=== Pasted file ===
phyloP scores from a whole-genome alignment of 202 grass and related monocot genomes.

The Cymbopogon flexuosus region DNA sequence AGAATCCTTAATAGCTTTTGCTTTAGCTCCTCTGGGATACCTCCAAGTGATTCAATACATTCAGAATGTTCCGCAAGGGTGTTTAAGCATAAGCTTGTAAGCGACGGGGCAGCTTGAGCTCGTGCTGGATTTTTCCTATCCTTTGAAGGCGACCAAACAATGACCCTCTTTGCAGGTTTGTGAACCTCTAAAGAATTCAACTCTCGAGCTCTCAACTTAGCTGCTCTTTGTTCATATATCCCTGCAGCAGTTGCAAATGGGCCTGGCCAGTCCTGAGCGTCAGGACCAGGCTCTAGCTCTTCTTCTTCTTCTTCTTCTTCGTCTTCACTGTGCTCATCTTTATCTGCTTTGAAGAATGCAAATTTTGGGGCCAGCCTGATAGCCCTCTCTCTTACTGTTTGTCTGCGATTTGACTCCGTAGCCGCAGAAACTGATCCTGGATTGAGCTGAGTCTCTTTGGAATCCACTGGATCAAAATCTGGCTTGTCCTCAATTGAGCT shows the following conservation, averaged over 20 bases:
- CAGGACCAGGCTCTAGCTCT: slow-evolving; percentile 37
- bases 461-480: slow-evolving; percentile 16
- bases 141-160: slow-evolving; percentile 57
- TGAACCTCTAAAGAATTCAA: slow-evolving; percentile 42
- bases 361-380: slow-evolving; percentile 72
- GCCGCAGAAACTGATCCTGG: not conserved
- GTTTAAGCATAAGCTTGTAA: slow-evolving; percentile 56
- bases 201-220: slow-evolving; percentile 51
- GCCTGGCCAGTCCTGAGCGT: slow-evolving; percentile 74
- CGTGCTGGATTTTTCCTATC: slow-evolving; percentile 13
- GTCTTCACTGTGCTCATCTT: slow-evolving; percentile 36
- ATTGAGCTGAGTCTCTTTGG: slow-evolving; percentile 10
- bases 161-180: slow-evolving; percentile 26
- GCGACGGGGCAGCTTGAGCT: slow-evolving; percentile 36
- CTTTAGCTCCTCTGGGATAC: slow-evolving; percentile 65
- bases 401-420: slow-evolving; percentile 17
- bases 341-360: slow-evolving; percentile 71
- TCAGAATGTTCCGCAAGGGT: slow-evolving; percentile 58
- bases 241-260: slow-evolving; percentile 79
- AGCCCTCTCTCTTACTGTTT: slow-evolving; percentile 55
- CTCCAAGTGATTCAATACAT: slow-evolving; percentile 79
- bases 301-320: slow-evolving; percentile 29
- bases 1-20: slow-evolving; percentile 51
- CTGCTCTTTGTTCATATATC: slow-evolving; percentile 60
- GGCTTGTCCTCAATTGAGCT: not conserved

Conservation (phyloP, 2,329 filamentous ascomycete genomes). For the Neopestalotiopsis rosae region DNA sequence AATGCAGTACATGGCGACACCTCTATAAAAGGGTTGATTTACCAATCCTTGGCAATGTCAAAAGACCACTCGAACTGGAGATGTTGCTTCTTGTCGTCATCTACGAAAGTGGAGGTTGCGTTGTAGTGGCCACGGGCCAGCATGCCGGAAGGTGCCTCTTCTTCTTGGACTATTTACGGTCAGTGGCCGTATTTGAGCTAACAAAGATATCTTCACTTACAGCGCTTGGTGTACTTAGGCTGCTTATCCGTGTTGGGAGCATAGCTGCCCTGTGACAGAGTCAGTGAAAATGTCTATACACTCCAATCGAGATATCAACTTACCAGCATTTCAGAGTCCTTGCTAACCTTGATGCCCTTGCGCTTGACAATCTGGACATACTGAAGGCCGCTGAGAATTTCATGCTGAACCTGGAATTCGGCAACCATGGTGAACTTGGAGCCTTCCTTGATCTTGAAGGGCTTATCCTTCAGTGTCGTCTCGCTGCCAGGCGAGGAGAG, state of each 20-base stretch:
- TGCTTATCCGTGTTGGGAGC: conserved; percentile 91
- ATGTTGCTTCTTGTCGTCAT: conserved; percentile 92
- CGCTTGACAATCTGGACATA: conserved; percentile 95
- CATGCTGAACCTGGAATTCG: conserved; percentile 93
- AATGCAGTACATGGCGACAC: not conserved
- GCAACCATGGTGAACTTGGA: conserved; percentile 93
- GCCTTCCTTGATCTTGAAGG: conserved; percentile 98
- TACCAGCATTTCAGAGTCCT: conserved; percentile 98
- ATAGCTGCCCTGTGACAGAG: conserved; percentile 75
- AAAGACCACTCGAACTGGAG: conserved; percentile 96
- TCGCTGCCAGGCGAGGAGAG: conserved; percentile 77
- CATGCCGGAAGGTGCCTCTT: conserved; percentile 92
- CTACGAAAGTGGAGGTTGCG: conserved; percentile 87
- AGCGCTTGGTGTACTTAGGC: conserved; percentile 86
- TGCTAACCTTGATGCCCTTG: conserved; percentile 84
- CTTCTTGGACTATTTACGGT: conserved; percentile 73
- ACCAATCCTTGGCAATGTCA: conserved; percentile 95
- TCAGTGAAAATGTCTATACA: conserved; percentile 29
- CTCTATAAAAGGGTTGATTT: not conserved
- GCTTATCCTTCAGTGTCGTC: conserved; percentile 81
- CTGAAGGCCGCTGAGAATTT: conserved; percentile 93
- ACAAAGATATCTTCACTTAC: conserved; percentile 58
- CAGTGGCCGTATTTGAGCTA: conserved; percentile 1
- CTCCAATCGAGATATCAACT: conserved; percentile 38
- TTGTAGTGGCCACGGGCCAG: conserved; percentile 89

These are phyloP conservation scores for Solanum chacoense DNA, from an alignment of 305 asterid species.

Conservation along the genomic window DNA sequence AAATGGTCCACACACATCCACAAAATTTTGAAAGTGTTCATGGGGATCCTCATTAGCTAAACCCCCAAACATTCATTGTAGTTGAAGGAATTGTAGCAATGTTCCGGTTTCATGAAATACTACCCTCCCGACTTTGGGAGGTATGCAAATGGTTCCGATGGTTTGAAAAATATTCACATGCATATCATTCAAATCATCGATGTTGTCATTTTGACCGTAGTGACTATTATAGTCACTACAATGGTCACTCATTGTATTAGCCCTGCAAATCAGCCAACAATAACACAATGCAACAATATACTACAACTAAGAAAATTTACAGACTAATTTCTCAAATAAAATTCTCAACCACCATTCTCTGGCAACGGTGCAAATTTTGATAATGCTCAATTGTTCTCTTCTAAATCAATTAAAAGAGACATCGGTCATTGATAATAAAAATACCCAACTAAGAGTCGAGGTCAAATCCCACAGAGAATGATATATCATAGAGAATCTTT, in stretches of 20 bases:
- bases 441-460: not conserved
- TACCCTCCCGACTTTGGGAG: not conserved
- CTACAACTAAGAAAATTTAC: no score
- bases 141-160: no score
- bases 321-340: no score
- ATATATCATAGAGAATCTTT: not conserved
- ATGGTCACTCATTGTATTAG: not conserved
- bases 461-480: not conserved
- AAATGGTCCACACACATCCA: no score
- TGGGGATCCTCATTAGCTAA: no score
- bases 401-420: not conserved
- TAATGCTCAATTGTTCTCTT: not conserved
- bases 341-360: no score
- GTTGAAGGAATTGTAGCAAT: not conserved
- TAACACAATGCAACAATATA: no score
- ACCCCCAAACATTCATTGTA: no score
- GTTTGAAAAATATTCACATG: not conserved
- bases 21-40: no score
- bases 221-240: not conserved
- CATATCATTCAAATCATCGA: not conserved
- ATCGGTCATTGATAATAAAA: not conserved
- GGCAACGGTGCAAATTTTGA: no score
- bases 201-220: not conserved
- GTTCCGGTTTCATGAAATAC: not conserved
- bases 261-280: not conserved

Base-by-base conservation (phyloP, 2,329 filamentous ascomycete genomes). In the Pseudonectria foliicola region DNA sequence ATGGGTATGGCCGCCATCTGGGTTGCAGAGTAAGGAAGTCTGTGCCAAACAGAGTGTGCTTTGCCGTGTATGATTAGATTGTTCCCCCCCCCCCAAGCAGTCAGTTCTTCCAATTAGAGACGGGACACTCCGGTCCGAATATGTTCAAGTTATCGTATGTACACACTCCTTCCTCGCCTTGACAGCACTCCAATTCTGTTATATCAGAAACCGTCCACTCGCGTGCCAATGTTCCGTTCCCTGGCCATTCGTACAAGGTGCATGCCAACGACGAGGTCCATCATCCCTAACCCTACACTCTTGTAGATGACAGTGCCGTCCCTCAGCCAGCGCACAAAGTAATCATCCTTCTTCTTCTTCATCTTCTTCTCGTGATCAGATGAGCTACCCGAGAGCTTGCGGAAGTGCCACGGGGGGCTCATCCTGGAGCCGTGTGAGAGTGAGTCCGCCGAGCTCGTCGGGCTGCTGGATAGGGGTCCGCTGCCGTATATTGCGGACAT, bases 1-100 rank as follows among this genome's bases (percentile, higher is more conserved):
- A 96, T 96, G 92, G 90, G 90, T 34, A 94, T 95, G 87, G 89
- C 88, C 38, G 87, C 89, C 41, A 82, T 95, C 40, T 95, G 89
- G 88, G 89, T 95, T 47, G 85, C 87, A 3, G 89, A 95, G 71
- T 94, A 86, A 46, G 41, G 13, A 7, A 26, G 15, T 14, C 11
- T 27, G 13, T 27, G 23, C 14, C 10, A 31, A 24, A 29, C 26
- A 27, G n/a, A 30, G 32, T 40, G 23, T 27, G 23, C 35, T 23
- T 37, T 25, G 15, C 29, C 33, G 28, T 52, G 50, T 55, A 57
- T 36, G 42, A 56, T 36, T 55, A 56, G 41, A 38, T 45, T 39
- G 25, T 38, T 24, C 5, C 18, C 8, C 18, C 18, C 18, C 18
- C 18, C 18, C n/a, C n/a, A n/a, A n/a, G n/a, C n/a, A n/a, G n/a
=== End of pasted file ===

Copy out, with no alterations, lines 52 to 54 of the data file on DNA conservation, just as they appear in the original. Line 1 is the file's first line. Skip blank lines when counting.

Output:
- CTCCAATCGAGATATCAACT: conserved; percentile 38
- TTGTAGTGGCCACGGGCCAG: conserved; percentile 89

These are phyloP conservation scores for Solanum chacoense DNA, from an alignment of 305 asterid species.